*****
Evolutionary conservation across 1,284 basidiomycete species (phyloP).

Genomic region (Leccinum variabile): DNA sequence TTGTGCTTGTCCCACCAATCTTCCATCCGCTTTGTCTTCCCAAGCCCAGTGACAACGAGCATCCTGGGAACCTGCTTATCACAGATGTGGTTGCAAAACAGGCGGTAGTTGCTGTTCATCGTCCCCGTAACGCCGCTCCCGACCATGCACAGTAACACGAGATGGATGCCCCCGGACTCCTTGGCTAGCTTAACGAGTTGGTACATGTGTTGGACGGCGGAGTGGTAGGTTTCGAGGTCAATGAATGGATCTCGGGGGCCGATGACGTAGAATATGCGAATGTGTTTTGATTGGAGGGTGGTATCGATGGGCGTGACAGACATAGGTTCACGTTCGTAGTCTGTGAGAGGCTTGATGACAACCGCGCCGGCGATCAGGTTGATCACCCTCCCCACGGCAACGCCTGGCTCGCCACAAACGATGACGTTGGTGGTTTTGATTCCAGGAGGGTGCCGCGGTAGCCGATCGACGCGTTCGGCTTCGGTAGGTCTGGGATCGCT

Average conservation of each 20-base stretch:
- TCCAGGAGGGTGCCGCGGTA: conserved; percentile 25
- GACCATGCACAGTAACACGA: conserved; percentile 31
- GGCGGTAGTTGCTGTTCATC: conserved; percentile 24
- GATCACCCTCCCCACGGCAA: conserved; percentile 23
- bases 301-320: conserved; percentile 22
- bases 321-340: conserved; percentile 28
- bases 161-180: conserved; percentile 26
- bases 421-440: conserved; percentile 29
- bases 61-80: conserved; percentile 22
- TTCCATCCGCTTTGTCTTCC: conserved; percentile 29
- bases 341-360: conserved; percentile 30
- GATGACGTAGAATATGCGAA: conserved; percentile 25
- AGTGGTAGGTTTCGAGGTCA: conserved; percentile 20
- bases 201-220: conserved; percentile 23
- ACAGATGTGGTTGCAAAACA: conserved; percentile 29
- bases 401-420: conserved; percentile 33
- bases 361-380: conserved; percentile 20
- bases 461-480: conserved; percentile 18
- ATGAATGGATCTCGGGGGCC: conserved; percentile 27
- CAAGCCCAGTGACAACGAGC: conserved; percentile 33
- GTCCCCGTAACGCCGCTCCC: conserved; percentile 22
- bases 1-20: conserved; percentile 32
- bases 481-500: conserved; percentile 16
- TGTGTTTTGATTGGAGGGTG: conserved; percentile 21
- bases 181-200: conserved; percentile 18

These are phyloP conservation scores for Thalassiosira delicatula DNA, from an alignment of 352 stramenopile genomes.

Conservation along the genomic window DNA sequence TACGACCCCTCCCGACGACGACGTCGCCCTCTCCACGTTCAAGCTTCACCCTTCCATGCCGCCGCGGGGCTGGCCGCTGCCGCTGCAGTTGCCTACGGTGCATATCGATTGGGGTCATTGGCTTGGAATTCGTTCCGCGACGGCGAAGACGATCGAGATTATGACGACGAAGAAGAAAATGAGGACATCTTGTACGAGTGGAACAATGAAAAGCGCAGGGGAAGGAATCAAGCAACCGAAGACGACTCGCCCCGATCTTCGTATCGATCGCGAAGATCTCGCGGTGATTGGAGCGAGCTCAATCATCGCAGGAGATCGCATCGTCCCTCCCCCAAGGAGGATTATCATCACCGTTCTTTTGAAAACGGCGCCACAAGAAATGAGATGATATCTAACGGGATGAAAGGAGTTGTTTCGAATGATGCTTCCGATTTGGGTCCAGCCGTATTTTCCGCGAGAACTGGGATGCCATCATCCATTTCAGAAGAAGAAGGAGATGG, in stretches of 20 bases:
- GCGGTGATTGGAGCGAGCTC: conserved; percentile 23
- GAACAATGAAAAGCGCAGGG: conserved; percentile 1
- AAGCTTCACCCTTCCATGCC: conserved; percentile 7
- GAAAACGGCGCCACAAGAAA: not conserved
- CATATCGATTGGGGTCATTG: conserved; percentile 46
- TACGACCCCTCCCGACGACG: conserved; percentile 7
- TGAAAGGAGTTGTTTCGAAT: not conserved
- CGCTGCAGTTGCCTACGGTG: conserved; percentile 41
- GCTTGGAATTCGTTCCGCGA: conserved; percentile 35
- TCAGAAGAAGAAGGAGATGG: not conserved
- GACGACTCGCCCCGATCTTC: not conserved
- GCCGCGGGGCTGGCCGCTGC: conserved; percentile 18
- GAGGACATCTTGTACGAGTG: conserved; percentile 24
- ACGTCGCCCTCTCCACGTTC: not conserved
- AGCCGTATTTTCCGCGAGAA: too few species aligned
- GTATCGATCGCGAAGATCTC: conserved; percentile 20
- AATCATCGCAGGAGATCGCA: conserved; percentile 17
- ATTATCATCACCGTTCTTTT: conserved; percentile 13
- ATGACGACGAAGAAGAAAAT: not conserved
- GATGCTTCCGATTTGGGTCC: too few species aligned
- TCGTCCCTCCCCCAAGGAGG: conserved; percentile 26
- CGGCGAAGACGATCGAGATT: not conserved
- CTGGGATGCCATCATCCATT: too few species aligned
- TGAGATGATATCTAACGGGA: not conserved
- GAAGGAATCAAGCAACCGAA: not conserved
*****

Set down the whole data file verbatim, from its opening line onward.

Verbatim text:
Evolutionary conservation across 1,284 basidiomycete species (phyloP).

Genomic region (Leccinum variabile): DNA sequence TTGTGCTTGTCCCACCAATCTTCCATCCGCTTTGTCTTCCCAAGCCCAGTGACAACGAGCATCCTGGGAACCTGCTTATCACAGATGTGGTTGCAAAACAGGCGGTAGTTGCTGTTCATCGTCCCCGTAACGCCGCTCCCGACCATGCACAGTAACACGAGATGGATGCCCCCGGACTCCTTGGCTAGCTTAACGAGTTGGTACATGTGTTGGACGGCGGAGTGGTAGGTTTCGAGGTCAATGAATGGATCTCGGGGGCCGATGACGTAGAATATGCGAATGTGTTTTGATTGGAGGGTGGTATCGATGGGCGTGACAGACATAGGTTCACGTTCGTAGTCTGTGAGAGGCTTGATGACAACCGCGCCGGCGATCAGGTTGATCACCCTCCCCACGGCAACGCCTGGCTCGCCACAAACGATGACGTTGGTGGTTTTGATTCCAGGAGGGTGCCGCGGTAGCCGATCGACGCGTTCGGCTTCGGTAGGTCTGGGATCGCT

Average conservation of each 20-base stretch:
- TCCAGGAGGGTGCCGCGGTA: conserved; percentile 25
- GACCATGCACAGTAACACGA: conserved; percentile 31
- GGCGGTAGTTGCTGTTCATC: conserved; percentile 24
- GATCACCCTCCCCACGGCAA: conserved; percentile 23
- bases 301-320: conserved; percentile 22
- bases 321-340: conserved; percentile 28
- bases 161-180: conserved; percentile 26
- bases 421-440: conserved; percentile 29
- bases 61-80: conserved; percentile 22
- TTCCATCCGCTTTGTCTTCC: conserved; percentile 29
- bases 341-360: conserved; percentile 30
- GATGACGTAGAATATGCGAA: conserved; percentile 25
- AGTGGTAGGTTTCGAGGTCA: conserved; percentile 20
- bases 201-220: conserved; percentile 23
- ACAGATGTGGTTGCAAAACA: conserved; percentile 29
- bases 401-420: conserved; percentile 33
- bases 361-380: conserved; percentile 20
- bases 461-480: conserved; percentile 18
- ATGAATGGATCTCGGGGGCC: conserved; percentile 27
- CAAGCCCAGTGACAACGAGC: conserved; percentile 33
- GTCCCCGTAACGCCGCTCCC: conserved; percentile 22
- bases 1-20: conserved; percentile 32
- bases 481-500: conserved; percentile 16
- TGTGTTTTGATTGGAGGGTG: conserved; percentile 21
- bases 181-200: conserved; percentile 18

These are phyloP conservation scores for Thalassiosira delicatula DNA, from an alignment of 352 stramenopile genomes.

Conservation along the genomic window DNA sequence TACGACCCCTCCCGACGACGACGTCGCCCTCTCCACGTTCAAGCTTCACCCTTCCATGCCGCCGCGGGGCTGGCCGCTGCCGCTGCAGTTGCCTACGGTGCATATCGATTGGGGTCATTGGCTTGGAATTCGTTCCGCGACGGCGAAGACGATCGAGATTATGACGACGAAGAAGAAAATGAGGACATCTTGTACGAGTGGAACAATGAAAAGCGCAGGGGAAGGAATCAAGCAACCGAAGACGACTCGCCCCGATCTTCGTATCGATCGCGAAGATCTCGCGGTGATTGGAGCGAGCTCAATCATCGCAGGAGATCGCATCGTCCCTCCCCCAAGGAGGATTATCATCACCGTTCTTTTGAAAACGGCGCCACAAGAAATGAGATGATATCTAACGGGATGAAAGGAGTTGTTTCGAATGATGCTTCCGATTTGGGTCCAGCCGTATTTTCCGCGAGAACTGGGATGCCATCATCCATTTCAGAAGAAGAAGGAGATGG, in stretches of 20 bases:
- GCGGTGATTGGAGCGAGCTC: conserved; percentile 23
- GAACAATGAAAAGCGCAGGG: conserved; percentile 1
- AAGCTTCACCCTTCCATGCC: conserved; percentile 7
- GAAAACGGCGCCACAAGAAA: not conserved
- CATATCGATTGGGGTCATTG: conserved; percentile 46
- TACGACCCCTCCCGACGACG: conserved; percentile 7
- TGAAAGGAGTTGTTTCGAAT: not conserved
- CGCTGCAGTTGCCTACGGTG: conserved; percentile 41
- GCTTGGAATTCGTTCCGCGA: conserved; percentile 35
- TCAGAAGAAGAAGGAGATGG: not conserved
- GACGACTCGCCCCGATCTTC: not conserved
- GCCGCGGGGCTGGCCGCTGC: conserved; percentile 18
- GAGGACATCTTGTACGAGTG: conserved; percentile 24
- ACGTCGCCCTCTCCACGTTC: not conserved
- AGCCGTATTTTCCGCGAGAA: too few species aligned
- GTATCGATCGCGAAGATCTC: conserved; percentile 20
- AATCATCGCAGGAGATCGCA: conserved; percentile 17
- ATTATCATCACCGTTCTTTT: conserved; percentile 13
- ATGACGACGAAGAAGAAAAT: not conserved
- GATGCTTCCGATTTGGGTCC: too few species aligned
- TCGTCCCTCCCCCAAGGAGG: conserved; percentile 26
- CGGCGAAGACGATCGAGATT: not conserved
- CTGGGATGCCATCATCCATT: too few species aligned
- TGAGATGATATCTAACGGGA: not conserved
- GAAGGAATCAAGCAACCGAA: not conserved